Facebook comment praising the project

A memorial in Rotherham is to open next week with the aim of rebuilding the communities which have been badly impacted by the Coronavirus pandemic.

On March 27, Hope Fields in Thrybergh Country Park will mark the anniversary of lockdown by offering a space for locals to reflect on a period which has been filled with grief, trauma, and isolation.

Councillor Sarah Allen, Cabinet Member for Cleaner, Greener Communities at Rotherham Council, said: “People experience grief in different ways. We want to offer a spark of joy and some hope, and this feature will grow, evolve and be responsive to the people of Rotherham.”

For the past seven months, the Rotherham Together programme encouraged everyone to get involved with their virtual events as they endeavoured to spread joy, gratitude and hope during such uncertain times.

However, this commission marks the end of the council-led scheme.

Facebook comment criticising the project

The project has received some criticism, with people noting they haven’t yet had the chance to come to terms with the pandemic’s impact.

An online consultation was launched in January, and Councillor Allen said: “People are really pleased that we’re doing this as it’s so rooted in the local community.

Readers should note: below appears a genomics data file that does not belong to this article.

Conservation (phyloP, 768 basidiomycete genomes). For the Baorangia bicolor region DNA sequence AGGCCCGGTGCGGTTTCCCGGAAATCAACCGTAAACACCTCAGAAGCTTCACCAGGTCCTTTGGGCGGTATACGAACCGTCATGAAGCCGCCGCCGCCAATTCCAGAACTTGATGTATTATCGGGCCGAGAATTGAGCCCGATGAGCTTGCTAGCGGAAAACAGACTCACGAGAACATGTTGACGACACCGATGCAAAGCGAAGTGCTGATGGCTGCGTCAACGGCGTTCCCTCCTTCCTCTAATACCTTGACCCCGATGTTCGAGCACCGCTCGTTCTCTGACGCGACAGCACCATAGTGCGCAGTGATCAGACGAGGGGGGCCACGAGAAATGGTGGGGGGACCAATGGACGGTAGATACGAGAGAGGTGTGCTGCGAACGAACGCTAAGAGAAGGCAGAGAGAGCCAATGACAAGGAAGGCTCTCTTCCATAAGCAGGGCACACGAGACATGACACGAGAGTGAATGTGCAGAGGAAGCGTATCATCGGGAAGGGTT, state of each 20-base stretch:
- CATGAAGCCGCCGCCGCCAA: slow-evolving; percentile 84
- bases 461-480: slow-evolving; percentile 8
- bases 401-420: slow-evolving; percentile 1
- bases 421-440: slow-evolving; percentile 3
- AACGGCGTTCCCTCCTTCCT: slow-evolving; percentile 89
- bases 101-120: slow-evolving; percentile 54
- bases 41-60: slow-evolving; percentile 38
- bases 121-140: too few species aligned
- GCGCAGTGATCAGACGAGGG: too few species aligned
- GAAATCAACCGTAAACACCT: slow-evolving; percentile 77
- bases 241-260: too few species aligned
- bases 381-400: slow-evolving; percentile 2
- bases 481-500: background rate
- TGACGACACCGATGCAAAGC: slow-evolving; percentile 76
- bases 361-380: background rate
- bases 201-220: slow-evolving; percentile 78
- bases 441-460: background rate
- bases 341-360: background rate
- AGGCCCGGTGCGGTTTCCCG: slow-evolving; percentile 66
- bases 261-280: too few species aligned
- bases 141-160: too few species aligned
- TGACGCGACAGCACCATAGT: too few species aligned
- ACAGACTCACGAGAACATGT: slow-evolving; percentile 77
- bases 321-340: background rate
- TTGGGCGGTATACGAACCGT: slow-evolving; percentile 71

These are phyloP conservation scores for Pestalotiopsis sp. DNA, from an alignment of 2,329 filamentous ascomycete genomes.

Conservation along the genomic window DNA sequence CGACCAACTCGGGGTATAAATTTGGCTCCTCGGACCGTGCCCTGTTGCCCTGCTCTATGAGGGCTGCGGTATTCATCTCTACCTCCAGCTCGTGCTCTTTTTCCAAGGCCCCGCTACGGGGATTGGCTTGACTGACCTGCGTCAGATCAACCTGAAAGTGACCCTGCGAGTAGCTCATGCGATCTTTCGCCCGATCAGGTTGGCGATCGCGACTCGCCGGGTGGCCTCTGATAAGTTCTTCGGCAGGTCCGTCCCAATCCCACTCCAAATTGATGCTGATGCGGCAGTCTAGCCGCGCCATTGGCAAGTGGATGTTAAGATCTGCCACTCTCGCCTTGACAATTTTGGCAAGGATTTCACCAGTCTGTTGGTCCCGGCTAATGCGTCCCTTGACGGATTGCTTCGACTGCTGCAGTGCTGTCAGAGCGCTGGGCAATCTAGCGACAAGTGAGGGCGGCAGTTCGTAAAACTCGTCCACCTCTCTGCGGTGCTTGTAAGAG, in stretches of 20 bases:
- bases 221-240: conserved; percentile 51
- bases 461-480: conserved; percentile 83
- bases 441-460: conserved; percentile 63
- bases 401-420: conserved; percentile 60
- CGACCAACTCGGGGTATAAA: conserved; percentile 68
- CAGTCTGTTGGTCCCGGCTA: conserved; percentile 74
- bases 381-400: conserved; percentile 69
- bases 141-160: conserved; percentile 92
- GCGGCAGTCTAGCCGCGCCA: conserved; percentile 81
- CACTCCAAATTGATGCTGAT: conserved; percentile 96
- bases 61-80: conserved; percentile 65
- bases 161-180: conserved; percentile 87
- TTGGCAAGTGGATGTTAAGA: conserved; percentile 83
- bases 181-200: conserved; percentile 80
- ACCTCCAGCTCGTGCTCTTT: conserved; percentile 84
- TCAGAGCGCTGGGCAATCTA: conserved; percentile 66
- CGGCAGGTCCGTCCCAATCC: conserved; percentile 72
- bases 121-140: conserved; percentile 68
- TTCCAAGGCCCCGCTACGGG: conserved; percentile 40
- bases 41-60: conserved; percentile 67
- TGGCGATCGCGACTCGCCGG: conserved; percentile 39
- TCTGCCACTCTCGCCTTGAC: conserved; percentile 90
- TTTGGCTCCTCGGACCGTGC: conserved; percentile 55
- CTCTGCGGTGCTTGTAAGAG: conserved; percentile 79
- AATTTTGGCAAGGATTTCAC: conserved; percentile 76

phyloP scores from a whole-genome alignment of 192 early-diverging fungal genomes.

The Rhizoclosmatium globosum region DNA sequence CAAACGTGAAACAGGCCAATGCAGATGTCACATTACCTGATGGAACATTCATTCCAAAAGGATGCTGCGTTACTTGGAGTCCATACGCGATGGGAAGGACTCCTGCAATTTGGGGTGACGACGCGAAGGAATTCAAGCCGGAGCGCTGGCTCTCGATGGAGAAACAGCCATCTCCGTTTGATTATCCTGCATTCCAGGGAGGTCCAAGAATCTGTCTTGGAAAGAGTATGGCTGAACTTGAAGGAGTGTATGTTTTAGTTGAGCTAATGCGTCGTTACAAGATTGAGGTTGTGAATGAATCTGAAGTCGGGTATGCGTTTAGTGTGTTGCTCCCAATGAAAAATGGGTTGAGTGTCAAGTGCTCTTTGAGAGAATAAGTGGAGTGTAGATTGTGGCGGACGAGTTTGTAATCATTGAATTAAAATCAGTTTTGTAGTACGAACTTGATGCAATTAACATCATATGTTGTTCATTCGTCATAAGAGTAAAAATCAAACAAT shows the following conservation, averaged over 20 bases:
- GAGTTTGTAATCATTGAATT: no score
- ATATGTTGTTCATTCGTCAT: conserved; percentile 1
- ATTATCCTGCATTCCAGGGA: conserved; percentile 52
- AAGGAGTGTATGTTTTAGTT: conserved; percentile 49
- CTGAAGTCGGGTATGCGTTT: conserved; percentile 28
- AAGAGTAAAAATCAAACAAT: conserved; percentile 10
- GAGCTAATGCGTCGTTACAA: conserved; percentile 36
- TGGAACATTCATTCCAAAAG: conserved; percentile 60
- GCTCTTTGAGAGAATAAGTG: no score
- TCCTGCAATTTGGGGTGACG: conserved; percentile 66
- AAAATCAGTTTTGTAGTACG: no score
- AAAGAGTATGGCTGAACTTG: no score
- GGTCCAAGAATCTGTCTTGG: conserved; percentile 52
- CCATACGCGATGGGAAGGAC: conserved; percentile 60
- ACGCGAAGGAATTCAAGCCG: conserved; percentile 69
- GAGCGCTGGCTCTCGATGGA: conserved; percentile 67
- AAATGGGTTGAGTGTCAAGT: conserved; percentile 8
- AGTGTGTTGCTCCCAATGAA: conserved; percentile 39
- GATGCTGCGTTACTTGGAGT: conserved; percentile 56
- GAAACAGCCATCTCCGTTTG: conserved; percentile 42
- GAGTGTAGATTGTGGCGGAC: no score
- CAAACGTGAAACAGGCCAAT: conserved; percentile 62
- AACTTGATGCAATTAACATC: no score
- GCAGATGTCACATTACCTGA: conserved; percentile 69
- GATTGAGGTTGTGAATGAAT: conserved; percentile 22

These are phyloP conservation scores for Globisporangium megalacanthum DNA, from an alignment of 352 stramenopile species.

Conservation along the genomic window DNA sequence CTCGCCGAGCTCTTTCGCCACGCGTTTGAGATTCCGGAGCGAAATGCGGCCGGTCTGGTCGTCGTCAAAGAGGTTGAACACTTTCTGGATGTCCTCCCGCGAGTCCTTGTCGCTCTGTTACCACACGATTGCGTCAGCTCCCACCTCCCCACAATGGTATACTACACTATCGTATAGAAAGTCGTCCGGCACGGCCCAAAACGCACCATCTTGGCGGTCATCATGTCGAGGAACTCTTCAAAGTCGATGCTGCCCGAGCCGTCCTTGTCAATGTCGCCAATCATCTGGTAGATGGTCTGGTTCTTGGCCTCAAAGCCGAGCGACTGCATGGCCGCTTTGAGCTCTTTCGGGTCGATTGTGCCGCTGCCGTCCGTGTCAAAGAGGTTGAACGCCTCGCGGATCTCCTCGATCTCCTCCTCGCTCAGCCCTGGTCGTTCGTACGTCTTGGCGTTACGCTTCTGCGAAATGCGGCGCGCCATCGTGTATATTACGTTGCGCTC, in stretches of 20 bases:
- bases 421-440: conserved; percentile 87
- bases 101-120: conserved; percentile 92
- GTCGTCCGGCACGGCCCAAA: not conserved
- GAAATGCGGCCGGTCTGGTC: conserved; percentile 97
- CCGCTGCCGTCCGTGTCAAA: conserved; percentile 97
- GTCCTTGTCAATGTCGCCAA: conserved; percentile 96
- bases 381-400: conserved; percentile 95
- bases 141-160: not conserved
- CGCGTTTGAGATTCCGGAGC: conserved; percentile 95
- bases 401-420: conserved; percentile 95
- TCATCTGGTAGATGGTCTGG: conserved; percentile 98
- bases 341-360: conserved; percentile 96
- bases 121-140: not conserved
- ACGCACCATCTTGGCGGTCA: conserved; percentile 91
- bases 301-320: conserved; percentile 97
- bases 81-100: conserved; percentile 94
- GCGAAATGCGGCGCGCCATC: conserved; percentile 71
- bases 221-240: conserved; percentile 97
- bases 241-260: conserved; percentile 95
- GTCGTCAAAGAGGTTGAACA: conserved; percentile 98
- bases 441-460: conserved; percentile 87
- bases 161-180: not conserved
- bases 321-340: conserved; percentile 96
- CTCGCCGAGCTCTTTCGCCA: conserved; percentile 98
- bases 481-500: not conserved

“We were clear that the Rotherham Together programme would culminate at the end of the first year of lockdown. The challenge was what we could do to mark it.”

Four artists were commissioned to produce playful murals, intended to bring hope and encourage people to playfully celebrate life and explore the natural world.

Designing natural seating and a cast-iron hare, Coralie and Jason Turpin from Sheffield put themselves forward after hearing about an open call for local artists.

Coralie, said: “We developed our ideas to follow the serene, nurturing and comforting suggestions in the brief. It will be a truly special place for families to reflect, socialise, and appreciate nature.”

The park is home to a community orchard, bird hide and wetland – All of which aims to bring people closer to nature by giving locals the chance to reconnect with wildlife.

Rotherham Council are hosting the launch event online by featuring performances from home-grown musicians and moments of reflection read by community leaders.

Councillor Allen, said: “It’s not a typical place of remembrance but is the icing on the cake of the work we needed to do around Thrybergh Country Park.

“This is a cost-effective way of delivering a fabulous living memorial to the people of Rotherham.”